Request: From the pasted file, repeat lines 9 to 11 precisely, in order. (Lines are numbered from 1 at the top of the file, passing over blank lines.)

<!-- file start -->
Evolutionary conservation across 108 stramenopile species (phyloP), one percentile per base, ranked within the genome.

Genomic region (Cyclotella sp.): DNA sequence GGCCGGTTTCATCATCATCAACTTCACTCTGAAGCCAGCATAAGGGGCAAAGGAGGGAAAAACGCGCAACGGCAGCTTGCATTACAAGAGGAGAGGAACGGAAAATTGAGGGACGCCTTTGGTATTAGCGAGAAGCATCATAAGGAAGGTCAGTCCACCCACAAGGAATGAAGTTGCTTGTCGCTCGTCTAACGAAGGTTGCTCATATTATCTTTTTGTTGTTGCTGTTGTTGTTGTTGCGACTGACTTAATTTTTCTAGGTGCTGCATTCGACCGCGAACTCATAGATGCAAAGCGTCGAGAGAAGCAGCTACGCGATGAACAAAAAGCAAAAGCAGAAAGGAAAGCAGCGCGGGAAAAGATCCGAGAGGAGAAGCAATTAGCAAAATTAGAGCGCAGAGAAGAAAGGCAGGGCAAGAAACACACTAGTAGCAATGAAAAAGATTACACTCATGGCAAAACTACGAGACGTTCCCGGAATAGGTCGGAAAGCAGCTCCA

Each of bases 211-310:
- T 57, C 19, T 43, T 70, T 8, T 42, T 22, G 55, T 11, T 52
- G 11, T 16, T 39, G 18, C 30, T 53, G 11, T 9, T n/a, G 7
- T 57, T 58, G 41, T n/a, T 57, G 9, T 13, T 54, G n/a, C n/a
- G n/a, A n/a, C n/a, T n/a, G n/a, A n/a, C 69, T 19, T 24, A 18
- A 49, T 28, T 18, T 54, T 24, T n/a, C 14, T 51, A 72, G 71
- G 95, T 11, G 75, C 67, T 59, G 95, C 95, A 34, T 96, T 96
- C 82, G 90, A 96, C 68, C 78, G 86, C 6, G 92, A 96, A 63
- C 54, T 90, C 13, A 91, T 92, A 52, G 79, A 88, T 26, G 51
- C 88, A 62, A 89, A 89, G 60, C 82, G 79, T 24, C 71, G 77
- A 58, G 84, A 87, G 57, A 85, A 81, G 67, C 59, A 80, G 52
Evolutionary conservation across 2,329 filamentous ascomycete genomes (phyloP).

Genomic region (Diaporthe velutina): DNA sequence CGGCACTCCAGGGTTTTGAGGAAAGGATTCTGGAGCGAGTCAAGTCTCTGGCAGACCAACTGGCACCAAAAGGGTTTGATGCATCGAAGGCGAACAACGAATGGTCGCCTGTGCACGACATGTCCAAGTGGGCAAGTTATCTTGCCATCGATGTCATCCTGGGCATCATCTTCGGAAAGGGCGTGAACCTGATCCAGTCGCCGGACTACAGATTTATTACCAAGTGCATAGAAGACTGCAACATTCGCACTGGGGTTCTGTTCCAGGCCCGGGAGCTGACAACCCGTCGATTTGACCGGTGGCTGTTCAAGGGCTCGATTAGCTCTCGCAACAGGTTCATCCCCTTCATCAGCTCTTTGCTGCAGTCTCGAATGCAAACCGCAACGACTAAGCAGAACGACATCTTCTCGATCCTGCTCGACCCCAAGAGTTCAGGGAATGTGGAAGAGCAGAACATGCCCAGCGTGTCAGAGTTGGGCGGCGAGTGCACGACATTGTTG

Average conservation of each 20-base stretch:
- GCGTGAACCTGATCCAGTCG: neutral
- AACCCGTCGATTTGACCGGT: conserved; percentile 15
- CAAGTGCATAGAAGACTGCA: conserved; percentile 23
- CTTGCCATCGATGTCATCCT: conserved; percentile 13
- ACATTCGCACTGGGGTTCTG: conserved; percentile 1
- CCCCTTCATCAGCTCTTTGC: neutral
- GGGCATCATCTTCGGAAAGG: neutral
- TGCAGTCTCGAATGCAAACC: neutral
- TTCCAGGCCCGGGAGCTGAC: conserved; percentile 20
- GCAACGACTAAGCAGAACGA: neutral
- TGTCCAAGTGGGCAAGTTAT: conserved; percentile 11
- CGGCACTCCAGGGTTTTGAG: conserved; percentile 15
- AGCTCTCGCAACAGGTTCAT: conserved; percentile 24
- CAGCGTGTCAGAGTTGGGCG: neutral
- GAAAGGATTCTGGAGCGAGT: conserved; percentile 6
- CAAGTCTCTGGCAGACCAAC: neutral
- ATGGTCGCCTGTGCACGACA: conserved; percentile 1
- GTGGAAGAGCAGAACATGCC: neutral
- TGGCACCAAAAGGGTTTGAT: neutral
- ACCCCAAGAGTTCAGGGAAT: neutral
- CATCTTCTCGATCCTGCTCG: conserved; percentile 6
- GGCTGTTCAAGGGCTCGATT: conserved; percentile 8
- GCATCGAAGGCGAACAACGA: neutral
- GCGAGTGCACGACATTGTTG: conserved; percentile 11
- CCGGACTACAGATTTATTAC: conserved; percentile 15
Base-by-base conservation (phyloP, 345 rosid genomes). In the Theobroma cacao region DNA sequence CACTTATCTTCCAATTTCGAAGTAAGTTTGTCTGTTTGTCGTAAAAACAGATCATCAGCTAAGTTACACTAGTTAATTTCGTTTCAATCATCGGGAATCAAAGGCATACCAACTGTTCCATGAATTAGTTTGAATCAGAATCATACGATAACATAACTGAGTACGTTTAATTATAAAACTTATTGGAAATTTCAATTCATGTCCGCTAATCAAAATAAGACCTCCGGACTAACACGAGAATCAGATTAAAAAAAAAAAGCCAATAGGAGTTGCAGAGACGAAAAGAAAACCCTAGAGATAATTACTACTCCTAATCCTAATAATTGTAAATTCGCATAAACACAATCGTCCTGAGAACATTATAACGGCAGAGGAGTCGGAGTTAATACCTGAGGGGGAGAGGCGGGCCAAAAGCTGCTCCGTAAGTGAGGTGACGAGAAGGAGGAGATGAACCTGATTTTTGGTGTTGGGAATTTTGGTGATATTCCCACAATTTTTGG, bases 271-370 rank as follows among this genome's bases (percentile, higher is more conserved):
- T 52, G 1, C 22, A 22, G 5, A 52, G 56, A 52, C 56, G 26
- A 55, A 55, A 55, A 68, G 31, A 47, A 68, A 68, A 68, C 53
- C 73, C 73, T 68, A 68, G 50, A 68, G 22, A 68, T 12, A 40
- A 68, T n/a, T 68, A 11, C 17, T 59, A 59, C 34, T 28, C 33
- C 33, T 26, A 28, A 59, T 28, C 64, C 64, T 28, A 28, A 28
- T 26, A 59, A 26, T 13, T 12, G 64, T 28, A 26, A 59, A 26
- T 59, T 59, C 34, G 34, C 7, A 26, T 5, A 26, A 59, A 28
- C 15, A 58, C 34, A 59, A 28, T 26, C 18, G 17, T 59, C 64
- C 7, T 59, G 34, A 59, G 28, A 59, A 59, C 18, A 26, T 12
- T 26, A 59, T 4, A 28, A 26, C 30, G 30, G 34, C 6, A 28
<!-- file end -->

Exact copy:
- G 95, T 11, G 75, C 67, T 59, G 95, C 95, A 34, T 96, T 96
- C 82, G 90, A 96, C 68, C 78, G 86, C 6, G 92, A 96, A 63
- C 54, T 90, C 13, A 91, T 92, A 52, G 79, A 88, T 26, G 51